Irish Ale Potato Cheddar Soup with Beer Battered Leeks

March 15, 2019

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Yummmmmmmm! Irish Ale Potato Cheddar Soup with Beer Battered Leeks! Comfort food at its finest!  This potato ale soup is so creamy and flavorful on its own with that gorgeous sharp Kerry Gold Cheddar swirled into the mix, it is sheer bliss. It is then topped with a sprinkle of fresh thyme and just a bit of red pepper flakes to give it a little kick.

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I would’ve said it couldn’t have gotten any better….but that was before I got a taste of those beer battered leeks. SQUEEEEE!!! Those fried leeks are so crispy with a lovely delicate flavor – they just melt in your mouth! I know deep frying stuff can be a bit of a pain in the neck, but seriously….you’ve just got to do it for these leeks. Sooooooo worth it!

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I must admit, I was a bit nervous when I was making this soup. You see, several years ago when the Husband and I were on holiday in Newfoundland, we went into a local brewery and ordered some cheddar ale soup to go along with our pints. We were expecting a little cup, but then big ole honking bowls of soup came out. It was pretty tasty I must say, so foolishly we gobbled it all up. We finished our pints somewhere along the way and ordered seconds. When we got up to leave we couldn’t believe it. It felt as though that soup had tripled in size or that I had somehow eaten all of St. Johns. I have never been that full in my life. We could barely move. I thought someone was going to have to roll us back to our hotel. When we finally did make it back there, we just laid about the place for hours moaning about our bellies. Good times right?

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But this Irish Ale Potato Cheddar Soup was thankfully nothing like that. Although it is hearty and filling, it isn’t heavy at all. I would recommend that you use a lighter ale or lager with this recipe to avoid weighing it and yourself down! Goodness knows there are parties & parades you’ve got to get to. And green beer to guzzle…

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Or maybe you stay in this year. Seen one parade, you’ve seen them all? You could just cozy up with a nice warming bowl of this lovely soup all topped with those glorious little leeks and enjoy some quality me time. Everyone knows beer has no business being green anyway!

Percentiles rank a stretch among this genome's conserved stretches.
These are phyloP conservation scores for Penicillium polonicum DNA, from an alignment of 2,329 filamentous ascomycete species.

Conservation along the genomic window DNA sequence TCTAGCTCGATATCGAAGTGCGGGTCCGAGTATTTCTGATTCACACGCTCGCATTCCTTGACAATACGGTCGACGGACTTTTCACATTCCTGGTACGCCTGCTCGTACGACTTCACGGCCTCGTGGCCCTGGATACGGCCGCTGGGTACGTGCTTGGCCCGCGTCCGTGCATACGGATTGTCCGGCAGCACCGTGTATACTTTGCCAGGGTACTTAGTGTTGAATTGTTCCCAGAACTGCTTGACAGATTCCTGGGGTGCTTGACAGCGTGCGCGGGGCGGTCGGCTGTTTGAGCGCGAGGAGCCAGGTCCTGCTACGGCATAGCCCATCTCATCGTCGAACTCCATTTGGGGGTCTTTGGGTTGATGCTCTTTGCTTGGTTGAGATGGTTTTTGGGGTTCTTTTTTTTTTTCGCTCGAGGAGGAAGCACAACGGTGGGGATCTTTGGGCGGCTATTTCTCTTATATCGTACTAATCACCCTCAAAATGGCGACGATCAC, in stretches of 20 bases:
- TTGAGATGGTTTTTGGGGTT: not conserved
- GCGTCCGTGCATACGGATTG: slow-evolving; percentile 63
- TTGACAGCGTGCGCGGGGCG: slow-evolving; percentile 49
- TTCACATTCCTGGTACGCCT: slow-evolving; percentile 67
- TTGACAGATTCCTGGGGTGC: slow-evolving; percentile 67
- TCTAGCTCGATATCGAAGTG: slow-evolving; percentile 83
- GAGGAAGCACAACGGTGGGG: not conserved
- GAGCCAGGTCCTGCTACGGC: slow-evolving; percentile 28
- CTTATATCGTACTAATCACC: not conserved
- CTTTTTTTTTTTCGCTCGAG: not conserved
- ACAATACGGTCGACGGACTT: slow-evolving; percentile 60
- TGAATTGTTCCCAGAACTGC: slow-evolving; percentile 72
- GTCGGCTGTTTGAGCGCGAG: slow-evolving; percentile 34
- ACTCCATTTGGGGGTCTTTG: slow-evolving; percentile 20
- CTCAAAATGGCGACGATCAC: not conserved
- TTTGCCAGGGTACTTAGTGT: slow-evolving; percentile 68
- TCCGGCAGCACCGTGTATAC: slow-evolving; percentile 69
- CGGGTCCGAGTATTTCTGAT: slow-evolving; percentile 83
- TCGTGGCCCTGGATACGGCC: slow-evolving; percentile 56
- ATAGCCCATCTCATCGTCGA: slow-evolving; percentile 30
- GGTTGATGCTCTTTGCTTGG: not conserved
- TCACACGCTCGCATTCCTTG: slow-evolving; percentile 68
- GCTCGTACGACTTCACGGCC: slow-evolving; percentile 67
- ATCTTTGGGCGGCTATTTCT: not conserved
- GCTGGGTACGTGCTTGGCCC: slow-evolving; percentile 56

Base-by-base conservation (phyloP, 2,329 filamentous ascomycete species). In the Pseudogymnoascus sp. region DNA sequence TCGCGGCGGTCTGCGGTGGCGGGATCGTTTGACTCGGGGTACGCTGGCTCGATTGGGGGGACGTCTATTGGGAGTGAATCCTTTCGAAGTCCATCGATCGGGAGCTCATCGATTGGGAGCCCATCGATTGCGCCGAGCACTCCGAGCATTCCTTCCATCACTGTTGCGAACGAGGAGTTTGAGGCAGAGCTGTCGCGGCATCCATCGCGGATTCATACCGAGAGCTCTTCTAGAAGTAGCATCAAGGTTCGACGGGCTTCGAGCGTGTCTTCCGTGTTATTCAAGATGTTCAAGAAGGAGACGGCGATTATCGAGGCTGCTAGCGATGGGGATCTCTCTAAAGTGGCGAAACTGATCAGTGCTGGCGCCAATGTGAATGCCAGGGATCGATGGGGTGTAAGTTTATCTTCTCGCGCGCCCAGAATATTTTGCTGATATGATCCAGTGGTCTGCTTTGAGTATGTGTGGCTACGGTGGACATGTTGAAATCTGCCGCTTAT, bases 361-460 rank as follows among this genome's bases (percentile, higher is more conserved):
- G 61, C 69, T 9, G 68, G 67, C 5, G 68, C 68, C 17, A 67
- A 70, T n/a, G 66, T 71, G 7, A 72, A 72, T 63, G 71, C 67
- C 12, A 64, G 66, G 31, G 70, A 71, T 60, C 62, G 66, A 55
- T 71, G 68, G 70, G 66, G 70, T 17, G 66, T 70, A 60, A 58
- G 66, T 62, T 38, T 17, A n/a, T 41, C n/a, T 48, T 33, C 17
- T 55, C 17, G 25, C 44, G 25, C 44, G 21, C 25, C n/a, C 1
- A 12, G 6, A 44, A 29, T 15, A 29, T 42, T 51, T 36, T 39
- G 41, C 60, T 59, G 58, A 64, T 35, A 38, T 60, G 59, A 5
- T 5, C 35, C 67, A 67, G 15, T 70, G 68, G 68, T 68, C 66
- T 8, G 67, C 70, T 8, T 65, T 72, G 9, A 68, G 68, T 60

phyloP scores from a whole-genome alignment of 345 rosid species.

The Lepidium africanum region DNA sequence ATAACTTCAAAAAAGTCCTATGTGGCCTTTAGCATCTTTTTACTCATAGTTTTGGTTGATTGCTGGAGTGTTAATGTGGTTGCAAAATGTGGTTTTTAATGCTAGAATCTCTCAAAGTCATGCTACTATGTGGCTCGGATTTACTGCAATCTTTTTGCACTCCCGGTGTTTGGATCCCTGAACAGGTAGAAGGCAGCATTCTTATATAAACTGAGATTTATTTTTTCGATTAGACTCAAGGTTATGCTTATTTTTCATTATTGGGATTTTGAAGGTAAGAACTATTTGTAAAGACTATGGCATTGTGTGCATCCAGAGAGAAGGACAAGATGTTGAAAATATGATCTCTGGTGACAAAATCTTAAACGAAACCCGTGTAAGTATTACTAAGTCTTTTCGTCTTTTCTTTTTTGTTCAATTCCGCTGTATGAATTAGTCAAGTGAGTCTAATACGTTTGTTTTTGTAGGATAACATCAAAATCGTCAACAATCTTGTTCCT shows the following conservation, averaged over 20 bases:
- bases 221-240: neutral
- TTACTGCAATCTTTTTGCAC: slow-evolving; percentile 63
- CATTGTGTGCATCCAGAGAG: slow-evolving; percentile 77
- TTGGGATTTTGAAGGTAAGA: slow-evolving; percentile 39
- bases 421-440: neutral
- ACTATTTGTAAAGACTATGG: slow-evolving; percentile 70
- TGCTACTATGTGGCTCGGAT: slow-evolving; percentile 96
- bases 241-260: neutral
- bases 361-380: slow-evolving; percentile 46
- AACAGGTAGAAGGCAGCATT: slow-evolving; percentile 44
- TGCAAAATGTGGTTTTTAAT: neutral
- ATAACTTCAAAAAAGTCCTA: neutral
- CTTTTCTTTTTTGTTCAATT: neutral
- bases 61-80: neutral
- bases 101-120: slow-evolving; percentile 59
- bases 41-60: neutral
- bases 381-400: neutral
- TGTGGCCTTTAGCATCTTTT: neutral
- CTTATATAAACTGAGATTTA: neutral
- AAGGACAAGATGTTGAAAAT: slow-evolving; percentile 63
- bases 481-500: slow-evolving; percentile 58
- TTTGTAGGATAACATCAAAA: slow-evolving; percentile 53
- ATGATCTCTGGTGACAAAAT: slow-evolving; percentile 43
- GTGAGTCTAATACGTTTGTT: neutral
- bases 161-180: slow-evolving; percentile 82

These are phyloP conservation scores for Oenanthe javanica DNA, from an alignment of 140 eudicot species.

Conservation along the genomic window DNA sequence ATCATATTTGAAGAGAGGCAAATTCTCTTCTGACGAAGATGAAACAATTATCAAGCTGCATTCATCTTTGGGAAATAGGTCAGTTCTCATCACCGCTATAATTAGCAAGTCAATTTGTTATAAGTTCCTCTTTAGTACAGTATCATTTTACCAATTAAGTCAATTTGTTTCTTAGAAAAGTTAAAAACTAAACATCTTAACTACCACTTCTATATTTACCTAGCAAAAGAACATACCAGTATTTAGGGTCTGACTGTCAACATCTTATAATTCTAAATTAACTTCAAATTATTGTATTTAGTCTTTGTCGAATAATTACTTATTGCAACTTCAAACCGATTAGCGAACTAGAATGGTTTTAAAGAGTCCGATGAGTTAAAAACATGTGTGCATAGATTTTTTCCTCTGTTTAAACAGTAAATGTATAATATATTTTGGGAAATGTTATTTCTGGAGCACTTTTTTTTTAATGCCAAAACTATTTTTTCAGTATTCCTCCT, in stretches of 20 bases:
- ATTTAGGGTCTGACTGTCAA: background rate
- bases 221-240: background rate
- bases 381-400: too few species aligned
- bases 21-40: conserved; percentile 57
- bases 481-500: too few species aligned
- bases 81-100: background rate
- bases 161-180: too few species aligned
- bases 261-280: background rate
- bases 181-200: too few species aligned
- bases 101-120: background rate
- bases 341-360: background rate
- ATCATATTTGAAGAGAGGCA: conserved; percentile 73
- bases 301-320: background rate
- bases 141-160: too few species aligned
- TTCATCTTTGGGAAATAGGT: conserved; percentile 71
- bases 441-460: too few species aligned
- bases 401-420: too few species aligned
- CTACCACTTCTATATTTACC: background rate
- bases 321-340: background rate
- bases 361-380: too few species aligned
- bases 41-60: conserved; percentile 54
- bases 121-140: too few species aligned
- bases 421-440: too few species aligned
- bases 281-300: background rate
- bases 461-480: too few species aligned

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Irish Ale Potato Cheddar Soup with Beer Battered Leeks

  • Servings: 6
  • Difficulty: easy - but a bit messy what with the frying of the leeks. SO worth it though!
  • Print

recipe from: How Sweet Eats

Ingredients:

For the Soup:

  • 2 tablespoons olive oil
  • 2 tablespoons unsalted butter
  • 1 sweet onion, diced
  • 3 garlic cloves, minced
  • 1/2 teaspoon salt
  • 1/2 teaspoon pepper
  • 2 1/2 pounds yukon gold potatoes, peeled and chopped
  • cups low-sodium chicken stock
  • 12 ounces irish ale or your favorite beer
  • 8 ounces Kerry Gold sharp cheddar cheese, freshly grated, plus more for topping
  • 3 to 4 tablespoons cream, for drizzling
  • fresh herbs for garnish, like thyme, oregano or basil
  • red pepper flakes for garnish

For the Beer Battered Leeks:

  • 1 cup sliced leeks
  • cups all-purpose flour
  • 1 teaspoon salt
  • 1 teaspoon pepper
  • 1 teaspoon smoked paprika
  • 1 teaspoon garlic powder
  • 12 ounces irish ale or your favorite beer
  • vegetable or canola oil for frying

Directions:

For the Soup:

Heat a large pot over medium heat and add the olive oil and butter. Stir in the onion, garlic, salt and pepper. Cook, stirring often, until the onions are soft and even begin to caramelize slightly, about 10 to 15 minutes. Add in the potatoes, stock and ale. Bring the mixture to a boil, then reduce it to medium-low and let it simmer until the potatoes are fork tender, about 20 minutes. Turn off the heat.
Carefully pour the contents in a high-powered blender (if needed, you can do it in two batches). Blend until smooth. Pour the soup back into the pot. Or alternatively, you can use an immersion blender and just keep the soup in the pot. Once blended, heat it over low heat, stirring well. Stir in the grated cheese, one handful at a time, until it completely melts. Make sure you add the cheese SLOWLY over low heat, so it melts right into the soup. Taste and season additionally if desired – you may want a little more salt and pepper depending on the saltiness of your cheese!
To serve the soup, drizzle 1 tablespoon of cream over top. Top with a handful of the beer battered leeks, a pinch of crushed red pepper flakes, some fresh herbs and pepper. Serve immediately.
For the Beer Battered Leeks:
Cover a large plate with a paper towel or two.
Heat about 2 to 3 inches of oil over medium heat in a heavy bottomed saucepan. Heat the oil to be about 350° F. In this instance, Use a candy/deep fry thermometer to ensure it reaches and remains at the correct temperature.
Whisk together 1 cup of flour, salt, pepper, garlic powder and paprika. Whisk in the beer until the batter is smooth. Place the other cup of flour in a plate. Add the leeks to the beer batter in batches, covering them completely. Remove them from the beer batter and place them in the flour on the plate, tossing to coat. Shake off any excess flour. Add the coated leeks to the oil and fry until the batter is golden brown and flakey. Remove the leeks with a slotted spoon and place them on a paper towel to drain and excess grease.
Enjoy!
Irish Ale Potato Cheddar Soup with Beer Battered Leeks brought to you by: Runcible Eats (www.leaandjay.com)
Useful links for Kitchen Tools & Ingredients for Irish Ale Potato Cheddar Soup with Beer Battered Leeks:
Le Creuset 5 1/2 qt. dutch oven
Breville Immersion Blender
Candy/Deep Fry Stainless Steel Thermometer
Stainless Steel Spider Strainer
KerryGold Aged Cheddar Cheese